• Repetitive Nerve Stimulation Supramaximal stimulation of a motor nerve at 2 or 3 Hz results in a 10% or greater decrement of the amplitude of the evoked compound muscle action potential from the first to the fifth response. The test is positive in about 75% with generalized MG, provided that two or more distal and two or more proximal muscles are examined. It is less frequently abnormal (approximately 50%) in purely ocular MG.
  • Single Fiber Electromyography Single fiber electromyography (SFEMG) is currently the most sensitive method for diagnosis of MG and reveals increased jitter and blocking in 99% of patients with generalized MG and in 97% of those with purely ocular MG when a weak muscle is tested. SFEMG is usually available only in specialized EMG laboratories
  • Blood Tests and Radiography The AChR antibody test measures the binding of antibody to AChR labeled with radioactive αbungarotoxin. The antibody-binding test result is positive in nearly all adults with moderately severe or severe MG, in 80% with mild generalized MG, and in 50% with ocular MG. Some patients without AChR have abnormal antibodies to MuSK, a muscle-specific tyrosine kinase with a role in aggregation of AChR and the end plate. Striated muscle antibodies also occur in MG patients. Their role is unknown, but they are often associated with thymoma. Because of the frequency of thymomas, chest x-ray studies and chest computed tomography (CT) scanning are indicated.
  • TREATMENT
  • Oral anticholinesterases Pyridostigmine (60 mg tablet) is widely used. The duration of action is 3–4 hours, the dose (usually 4–16 tablets daily) determined by response. Pyridostigmine prolongs acetylcholine action by inhibiting cholinesterase. Overdose of anticholinesterases causes severe weakness (cholinergic crisis). Muscarinic side-effects, e.g. colic and diarrhoea, are common; oral atropine (antimuscarinic) 0.5 mg helps to reduce this. Anticholinesterases help weakness but do not alter the natural history of myasthenia.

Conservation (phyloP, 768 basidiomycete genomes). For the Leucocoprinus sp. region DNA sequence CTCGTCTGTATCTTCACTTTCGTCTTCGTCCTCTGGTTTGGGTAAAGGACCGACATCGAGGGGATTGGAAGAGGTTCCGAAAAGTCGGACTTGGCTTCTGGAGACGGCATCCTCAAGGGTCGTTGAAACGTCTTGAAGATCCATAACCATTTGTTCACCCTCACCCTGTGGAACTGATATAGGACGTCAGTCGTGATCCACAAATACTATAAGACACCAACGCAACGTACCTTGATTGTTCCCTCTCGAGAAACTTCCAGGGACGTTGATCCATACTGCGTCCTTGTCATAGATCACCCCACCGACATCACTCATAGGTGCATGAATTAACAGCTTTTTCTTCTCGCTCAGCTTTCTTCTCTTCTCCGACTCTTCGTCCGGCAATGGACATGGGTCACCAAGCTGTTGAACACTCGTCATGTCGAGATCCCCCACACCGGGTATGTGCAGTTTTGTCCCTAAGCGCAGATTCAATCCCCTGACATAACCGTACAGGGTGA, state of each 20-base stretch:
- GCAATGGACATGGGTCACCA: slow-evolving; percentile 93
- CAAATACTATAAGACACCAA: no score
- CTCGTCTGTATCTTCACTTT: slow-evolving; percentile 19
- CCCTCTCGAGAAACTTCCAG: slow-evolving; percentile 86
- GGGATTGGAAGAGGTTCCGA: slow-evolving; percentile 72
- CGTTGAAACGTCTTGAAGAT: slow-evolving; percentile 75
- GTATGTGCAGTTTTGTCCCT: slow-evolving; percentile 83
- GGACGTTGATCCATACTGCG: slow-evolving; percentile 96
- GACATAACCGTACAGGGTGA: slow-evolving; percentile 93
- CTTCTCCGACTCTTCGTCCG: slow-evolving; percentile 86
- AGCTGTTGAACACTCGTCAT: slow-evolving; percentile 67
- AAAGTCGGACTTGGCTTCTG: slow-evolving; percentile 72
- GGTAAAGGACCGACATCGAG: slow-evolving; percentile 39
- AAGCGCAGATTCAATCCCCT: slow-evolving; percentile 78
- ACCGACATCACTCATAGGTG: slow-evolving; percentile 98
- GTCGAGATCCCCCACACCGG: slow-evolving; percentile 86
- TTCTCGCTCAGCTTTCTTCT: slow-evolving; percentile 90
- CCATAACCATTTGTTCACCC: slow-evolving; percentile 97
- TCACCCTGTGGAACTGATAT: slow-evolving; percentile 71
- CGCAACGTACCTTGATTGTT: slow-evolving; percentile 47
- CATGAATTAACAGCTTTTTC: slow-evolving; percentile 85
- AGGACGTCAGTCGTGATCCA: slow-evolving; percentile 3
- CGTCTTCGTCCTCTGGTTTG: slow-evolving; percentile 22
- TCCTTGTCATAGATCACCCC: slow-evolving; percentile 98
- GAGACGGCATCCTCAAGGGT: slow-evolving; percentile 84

• Immunosuppressant drugs • These drugs are used in patients who do not respond to pyridostigmine or who relapse on treatment. Steroids are often used. There is improvement in 70%, although this may be preceded by an initial relapse. Azathioprine, mycophenolate and other immunosuppressants are also used.
  • • Plasmapheresis and intravenous immunoglobulin • During exacerbations these interventions are of value.
  • Thymectomy • Thymectomy improves prognosis, more so in women than men below 50 years with positive AchR antibodies, even in patients without a thymoma. Cases positive for anti-MuSK antibodies tend not to improve following thymectomy. When a thymoma is present, the potential for malignancy also makes surgery necessary.
  • Reference • Andreoli and Carpenter s cecil essentials of Medicine 8th edition by: Thomas E. Andreoli, Ivor J. Benjamin, Ropert C. Griggs, Edward J. wing •Robbins Basic Pathology 9th edition Vinay Kumar, Abul K. Abbas, Jon C. Aster 8th edition • by Parveen Kumar and Michael Clark • published by Elsevier